As mentioned above, the thinking function makes judgments on the basis of a logical process and aims at an impersonal result. Let us consider money. If we embrace the logic of "don't spend more than you have," and we have only $100 and the cost of something is $125, the thinking function would say "Don't buy it." According to this logic, the only consideration is available money.
The feeling function (which is different from emotion or emotional reactions) judges on the basis of individual or collective values. At the most basic and personal level, the feeling function operates in terms of "I like" or "I don't like," "It suits me" or "It doesn't suit me." At it's most exalted level, the feeling function says "Do unto others as you would have them do unto you." There are, of course, countless steps between these two poles.
Interpersonally, for example, the feeling function takes account of one's own values as well as of the other person's values. For example, the thinking function might make an objective statement like "You're wrong. That's not the way it is." The feeling function would more likely say "Yes, I see how you can view it that way, although I experience the situation a bit differently." At the extreme, the thinking function operates insensitively, and the feeling function appears wishy-washy.
Just as we need to develop both the introverted and the extraverted attitudes to achieve optimal adaptation to the inner and the outer worlds, we need to develop both perceiving and both judging functions. This takes us to the importance of typological balance and the consequences of typological imbalance.
To be a fully-functioning and psychologically balanced human being we need to achieve a typological balance. Part of our maturation lies in correcting the our natural one-sidedness. We need to adapt to the inner and to the outer worlds, and those adaptations are best served when we are able to perceive the sensory data (sensation function) as well as the possibilities and meanings (intuitive function), and then judge objectively (thinking function) and in terms of personal and collective values (feeling function). This means that we need to develop not only our natural attitude of introversion or extraversion, but the other, less-preferred attitude as well. Likewise, we need to cultivate not only our preferred function (be it sensation, intuition, thinking, or feeling) with which we may be well-endowed but also those other functions that are lesser gifts. Actually, however, our natural tendency inclines us more in one direction than another. What are the consequences of typological one-sidedness? Of typological imbalance?
"The results are usually regrettable." (Myers, p.84) We do and say things of which we are later ashamed, or which we excuse by saying, "I never do things like that!" "I just don't know what came over me!" When an undeveloped attitude or function takes over, it behaves like an animal we have not house-broken. To the extent that we do not develop the an attitude or function, it will tend to take a lot of energy and to operate in an inferior, often negative and obsessive, way independently of our conscious choice.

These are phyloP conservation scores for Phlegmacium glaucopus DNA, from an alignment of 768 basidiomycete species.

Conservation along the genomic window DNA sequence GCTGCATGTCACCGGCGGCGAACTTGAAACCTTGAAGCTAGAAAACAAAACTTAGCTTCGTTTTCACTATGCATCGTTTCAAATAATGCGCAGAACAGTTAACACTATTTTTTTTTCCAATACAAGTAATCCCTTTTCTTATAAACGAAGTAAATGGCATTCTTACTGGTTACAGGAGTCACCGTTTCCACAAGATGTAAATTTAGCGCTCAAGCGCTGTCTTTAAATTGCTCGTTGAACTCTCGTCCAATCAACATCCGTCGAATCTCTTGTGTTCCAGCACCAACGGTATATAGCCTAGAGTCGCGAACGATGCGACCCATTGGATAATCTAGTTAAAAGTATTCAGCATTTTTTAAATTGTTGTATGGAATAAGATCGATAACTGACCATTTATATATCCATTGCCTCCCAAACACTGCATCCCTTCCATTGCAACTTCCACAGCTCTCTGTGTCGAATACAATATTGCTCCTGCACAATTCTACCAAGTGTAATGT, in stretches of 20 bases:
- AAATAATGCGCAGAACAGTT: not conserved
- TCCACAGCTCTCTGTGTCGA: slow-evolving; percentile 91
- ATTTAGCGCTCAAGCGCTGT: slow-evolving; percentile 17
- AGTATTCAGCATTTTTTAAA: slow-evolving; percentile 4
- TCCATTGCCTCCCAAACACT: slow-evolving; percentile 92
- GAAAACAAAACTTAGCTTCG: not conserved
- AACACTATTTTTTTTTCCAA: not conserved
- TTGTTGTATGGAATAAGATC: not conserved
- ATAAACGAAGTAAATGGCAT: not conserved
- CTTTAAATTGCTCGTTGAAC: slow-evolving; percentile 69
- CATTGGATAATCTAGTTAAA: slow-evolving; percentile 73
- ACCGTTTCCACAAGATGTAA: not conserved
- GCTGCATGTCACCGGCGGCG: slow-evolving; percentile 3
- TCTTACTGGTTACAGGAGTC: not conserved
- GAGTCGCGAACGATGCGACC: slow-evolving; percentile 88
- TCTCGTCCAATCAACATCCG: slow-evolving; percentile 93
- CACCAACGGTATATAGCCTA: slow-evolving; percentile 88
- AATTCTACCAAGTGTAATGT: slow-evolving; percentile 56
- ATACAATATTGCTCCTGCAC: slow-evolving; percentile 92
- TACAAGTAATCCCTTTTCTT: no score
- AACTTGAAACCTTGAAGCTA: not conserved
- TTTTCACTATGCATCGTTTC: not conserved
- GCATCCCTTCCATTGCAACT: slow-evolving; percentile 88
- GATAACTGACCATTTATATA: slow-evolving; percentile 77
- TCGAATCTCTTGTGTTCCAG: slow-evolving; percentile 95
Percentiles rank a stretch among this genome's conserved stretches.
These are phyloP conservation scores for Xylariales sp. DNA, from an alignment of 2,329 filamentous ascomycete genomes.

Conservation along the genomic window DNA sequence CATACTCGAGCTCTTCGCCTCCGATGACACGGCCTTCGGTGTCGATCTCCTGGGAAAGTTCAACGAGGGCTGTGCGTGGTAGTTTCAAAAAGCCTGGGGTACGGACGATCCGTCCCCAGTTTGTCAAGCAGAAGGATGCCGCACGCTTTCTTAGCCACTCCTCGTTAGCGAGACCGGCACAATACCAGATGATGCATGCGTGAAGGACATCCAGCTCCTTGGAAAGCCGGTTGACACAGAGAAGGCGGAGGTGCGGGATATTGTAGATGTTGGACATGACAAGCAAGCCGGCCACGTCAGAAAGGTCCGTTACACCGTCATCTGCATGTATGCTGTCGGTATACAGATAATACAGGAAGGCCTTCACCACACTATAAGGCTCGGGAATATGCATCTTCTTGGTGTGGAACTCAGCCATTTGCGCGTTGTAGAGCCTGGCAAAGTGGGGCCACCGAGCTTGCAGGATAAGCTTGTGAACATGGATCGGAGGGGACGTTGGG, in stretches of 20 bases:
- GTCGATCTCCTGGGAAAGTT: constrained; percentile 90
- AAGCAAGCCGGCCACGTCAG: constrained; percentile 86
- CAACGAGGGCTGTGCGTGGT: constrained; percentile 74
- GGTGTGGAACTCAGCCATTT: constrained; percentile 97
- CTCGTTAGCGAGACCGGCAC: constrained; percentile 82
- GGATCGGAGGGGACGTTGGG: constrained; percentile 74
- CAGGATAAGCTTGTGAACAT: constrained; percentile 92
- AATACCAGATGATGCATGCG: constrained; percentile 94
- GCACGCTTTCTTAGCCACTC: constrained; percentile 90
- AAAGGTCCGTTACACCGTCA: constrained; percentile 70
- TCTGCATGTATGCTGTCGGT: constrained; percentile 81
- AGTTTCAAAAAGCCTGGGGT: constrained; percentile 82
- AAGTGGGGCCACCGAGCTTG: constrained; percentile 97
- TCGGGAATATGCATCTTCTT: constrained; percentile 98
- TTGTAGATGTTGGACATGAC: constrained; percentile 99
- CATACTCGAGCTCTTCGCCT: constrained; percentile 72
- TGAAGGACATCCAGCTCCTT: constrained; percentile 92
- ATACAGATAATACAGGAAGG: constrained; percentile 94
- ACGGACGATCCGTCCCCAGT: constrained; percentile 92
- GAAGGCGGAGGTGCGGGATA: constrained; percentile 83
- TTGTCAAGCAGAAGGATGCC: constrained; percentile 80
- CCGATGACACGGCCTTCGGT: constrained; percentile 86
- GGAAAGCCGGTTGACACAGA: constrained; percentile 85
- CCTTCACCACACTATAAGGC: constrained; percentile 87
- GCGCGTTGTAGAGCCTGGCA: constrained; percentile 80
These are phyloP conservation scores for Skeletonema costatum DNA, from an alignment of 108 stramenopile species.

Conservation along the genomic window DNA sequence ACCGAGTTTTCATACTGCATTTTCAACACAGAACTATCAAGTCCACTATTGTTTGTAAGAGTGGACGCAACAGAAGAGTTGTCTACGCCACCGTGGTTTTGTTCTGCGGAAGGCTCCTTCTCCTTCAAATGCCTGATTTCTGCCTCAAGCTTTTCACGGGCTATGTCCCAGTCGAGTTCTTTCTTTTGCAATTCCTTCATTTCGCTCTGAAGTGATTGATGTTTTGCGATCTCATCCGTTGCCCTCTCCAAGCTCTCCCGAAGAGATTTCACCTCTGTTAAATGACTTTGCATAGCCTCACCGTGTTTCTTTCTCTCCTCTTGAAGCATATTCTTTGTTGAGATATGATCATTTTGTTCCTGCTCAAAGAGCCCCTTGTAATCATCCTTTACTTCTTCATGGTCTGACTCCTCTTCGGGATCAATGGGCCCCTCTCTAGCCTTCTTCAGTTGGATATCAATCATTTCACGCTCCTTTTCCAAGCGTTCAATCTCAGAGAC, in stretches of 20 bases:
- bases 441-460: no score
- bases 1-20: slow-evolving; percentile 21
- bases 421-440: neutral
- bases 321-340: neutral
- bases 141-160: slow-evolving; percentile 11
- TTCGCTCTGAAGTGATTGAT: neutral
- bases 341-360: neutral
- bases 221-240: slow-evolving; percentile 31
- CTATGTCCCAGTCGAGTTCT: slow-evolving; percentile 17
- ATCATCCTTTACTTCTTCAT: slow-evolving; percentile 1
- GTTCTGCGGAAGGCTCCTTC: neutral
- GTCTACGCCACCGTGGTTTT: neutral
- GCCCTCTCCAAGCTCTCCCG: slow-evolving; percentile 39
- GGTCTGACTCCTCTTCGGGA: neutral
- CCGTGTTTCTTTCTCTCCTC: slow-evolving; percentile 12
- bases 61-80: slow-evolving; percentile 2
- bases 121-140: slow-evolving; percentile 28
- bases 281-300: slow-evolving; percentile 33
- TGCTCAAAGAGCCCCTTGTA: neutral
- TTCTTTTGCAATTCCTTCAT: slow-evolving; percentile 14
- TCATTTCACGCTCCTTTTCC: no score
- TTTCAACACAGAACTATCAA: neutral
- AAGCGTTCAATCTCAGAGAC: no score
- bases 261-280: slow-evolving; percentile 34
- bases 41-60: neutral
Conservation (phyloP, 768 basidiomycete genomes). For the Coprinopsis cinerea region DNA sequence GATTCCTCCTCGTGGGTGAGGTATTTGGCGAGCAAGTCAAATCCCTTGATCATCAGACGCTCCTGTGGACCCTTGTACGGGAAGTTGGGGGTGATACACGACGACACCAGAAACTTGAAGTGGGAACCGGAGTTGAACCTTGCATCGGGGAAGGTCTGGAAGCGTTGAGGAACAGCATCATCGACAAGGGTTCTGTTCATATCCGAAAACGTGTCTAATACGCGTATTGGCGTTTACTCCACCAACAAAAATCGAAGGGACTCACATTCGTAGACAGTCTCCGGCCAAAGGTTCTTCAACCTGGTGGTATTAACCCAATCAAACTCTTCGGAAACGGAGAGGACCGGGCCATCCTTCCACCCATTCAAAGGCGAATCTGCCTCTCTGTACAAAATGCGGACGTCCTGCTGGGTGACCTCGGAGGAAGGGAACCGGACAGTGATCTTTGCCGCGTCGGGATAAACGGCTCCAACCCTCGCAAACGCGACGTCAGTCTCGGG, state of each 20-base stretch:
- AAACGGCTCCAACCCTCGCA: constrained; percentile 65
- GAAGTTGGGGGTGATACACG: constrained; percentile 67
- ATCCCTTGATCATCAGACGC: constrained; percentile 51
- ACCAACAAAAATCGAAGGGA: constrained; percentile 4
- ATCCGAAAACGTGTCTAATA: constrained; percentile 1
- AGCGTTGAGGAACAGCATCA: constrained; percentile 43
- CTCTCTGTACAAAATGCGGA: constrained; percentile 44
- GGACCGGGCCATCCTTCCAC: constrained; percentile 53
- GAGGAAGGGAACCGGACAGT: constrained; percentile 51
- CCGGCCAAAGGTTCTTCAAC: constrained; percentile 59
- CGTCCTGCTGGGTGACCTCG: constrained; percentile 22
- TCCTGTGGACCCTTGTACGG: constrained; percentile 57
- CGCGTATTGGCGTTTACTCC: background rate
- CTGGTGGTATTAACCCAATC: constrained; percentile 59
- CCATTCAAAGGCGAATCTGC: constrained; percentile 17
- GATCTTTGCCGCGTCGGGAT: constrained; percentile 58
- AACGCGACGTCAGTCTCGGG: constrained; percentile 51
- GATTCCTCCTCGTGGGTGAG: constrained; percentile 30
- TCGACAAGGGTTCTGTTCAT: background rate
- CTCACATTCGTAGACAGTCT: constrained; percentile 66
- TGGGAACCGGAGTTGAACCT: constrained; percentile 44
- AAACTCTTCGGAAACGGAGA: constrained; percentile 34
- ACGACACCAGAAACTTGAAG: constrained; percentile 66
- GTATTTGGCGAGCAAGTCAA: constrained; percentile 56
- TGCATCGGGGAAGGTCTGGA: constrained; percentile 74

Psychological Type in Everyday Life
Jung tells the story of two students -- one who prefers extraversion and the other who prefers introversion -- who start out their day off together related and communicating well. At a certain point, however, each falls into his non-preferred and undeveloped attitude. The consequence is that they are no longer able to take the other into account; they become self-centered; and their communication disappears. (The Collected Works of C.G. Jung, vol. 7, pp.56ff)
Differing typologies play their mischievous role in the ways we relate to others at home and at work, as well as how we relate to what goes on in the background of our waking consciousness. Many interpersonal conflicts arise, not because the other is "mad or bad," but because the other person is typologically different and therefore hard for us to understand and relate to. Learning to understand the other person's typological "language" furthers mutual understanding, the possibility of cooperation, and can diminish the acrimony of conflict.
Developing all four functions (sensation, thinking, intuition, and feeling) in both introverted and extraverted ways to the best of one's ability is both a high ideal and a necessity of life because we live in two worlds, whether or not we consciously relate to them: an "outer" world and an "inner" world. To the extent we neglect either attitude or any function, an the one or the other world, we suffer.
On-Line Typology Resources
There are many resources on-line where you can learn more about psychological type, or complete a typology questionnaire. (See the Links page.
Developing a balanced psychological typology leads to personal growth, progressively greater balance in life, and toward the integration of personality, that C.G. Jung called "individuation." On the next page you will find a brief characterization of individuation, which is actually a natural and instinctive goal in life.
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For Further Reading
Isabel Briggs Myers, Gifts Differing. Palo Alto, CA: Consulting Psychologists Press (1984).